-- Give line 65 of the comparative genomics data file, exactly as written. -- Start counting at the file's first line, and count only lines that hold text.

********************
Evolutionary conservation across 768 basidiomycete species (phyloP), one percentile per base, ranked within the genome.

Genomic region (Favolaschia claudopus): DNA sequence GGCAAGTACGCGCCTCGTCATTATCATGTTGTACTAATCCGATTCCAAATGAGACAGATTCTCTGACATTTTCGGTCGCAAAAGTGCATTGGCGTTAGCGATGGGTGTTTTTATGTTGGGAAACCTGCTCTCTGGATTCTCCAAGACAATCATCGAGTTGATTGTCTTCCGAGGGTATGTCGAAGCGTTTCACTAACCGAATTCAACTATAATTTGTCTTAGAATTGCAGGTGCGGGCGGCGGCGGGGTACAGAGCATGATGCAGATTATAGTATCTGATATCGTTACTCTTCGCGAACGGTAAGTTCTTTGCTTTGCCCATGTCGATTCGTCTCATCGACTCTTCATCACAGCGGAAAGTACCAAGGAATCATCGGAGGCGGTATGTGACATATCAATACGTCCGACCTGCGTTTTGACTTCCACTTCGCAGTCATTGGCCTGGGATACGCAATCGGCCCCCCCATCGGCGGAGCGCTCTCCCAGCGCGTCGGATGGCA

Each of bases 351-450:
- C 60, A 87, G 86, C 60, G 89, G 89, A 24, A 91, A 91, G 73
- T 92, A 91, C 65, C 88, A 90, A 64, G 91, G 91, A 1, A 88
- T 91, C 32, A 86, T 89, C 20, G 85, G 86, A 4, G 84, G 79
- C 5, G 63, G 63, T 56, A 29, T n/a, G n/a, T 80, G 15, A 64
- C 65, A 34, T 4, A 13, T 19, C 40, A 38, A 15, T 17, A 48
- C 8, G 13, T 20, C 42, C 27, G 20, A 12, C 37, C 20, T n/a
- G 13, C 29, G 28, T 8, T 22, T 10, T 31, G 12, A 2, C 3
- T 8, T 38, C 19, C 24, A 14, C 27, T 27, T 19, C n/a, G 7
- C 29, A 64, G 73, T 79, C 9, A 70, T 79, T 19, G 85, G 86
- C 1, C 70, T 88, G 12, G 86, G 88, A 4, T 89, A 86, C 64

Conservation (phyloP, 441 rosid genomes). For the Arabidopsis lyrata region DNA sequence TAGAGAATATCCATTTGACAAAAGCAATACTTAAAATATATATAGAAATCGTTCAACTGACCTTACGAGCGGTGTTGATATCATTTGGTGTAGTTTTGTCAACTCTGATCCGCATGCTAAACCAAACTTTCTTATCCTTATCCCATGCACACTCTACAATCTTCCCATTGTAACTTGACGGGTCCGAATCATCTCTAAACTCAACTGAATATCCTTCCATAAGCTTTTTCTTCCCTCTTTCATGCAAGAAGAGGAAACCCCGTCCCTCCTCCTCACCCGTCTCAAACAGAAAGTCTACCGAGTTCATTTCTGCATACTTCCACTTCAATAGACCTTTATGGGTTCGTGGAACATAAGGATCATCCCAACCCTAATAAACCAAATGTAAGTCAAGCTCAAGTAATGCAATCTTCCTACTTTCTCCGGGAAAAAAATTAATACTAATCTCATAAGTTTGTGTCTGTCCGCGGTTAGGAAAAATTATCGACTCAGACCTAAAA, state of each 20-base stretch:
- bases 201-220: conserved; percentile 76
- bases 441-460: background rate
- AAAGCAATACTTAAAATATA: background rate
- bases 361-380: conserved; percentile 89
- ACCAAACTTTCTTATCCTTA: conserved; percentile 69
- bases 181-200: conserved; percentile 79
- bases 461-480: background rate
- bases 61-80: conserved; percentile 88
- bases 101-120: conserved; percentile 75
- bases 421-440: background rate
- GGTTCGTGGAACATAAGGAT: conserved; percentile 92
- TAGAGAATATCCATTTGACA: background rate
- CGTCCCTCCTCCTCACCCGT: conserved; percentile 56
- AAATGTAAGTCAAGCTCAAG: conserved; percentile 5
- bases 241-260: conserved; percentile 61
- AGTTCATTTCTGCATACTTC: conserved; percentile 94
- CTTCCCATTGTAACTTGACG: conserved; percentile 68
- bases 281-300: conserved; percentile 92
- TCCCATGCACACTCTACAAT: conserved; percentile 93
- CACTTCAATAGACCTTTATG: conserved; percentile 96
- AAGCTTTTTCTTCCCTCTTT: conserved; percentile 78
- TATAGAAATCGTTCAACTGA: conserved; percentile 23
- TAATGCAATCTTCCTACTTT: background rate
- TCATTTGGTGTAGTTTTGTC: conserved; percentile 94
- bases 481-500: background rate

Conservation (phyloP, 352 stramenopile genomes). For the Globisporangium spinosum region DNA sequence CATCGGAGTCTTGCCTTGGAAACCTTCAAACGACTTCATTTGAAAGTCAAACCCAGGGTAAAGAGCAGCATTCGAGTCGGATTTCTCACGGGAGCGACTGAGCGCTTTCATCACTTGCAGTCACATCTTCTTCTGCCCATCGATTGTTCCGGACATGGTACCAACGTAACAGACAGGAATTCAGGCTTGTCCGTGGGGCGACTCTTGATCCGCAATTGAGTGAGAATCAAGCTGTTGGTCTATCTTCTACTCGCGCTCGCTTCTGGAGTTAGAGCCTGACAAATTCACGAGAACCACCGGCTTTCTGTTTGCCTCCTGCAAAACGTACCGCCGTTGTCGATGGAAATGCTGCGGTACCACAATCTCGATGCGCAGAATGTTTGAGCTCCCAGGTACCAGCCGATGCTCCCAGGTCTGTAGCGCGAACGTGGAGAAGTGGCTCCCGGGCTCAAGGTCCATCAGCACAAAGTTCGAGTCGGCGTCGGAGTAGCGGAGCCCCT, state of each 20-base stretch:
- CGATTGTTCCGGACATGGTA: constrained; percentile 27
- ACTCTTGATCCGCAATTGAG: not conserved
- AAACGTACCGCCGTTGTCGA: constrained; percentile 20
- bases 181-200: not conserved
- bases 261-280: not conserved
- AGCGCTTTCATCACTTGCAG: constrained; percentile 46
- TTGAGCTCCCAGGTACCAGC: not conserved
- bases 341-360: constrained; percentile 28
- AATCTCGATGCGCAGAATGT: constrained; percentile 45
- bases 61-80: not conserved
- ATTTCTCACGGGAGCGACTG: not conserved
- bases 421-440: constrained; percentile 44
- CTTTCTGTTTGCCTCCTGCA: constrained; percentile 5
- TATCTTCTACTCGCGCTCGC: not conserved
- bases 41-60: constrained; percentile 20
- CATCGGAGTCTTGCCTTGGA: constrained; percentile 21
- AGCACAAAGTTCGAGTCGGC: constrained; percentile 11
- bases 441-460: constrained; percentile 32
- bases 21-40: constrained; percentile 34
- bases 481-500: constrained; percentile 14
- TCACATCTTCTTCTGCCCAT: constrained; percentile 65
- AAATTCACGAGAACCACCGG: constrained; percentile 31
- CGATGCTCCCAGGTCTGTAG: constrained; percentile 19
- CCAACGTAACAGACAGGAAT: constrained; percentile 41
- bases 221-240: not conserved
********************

- bases 221-240: not conserved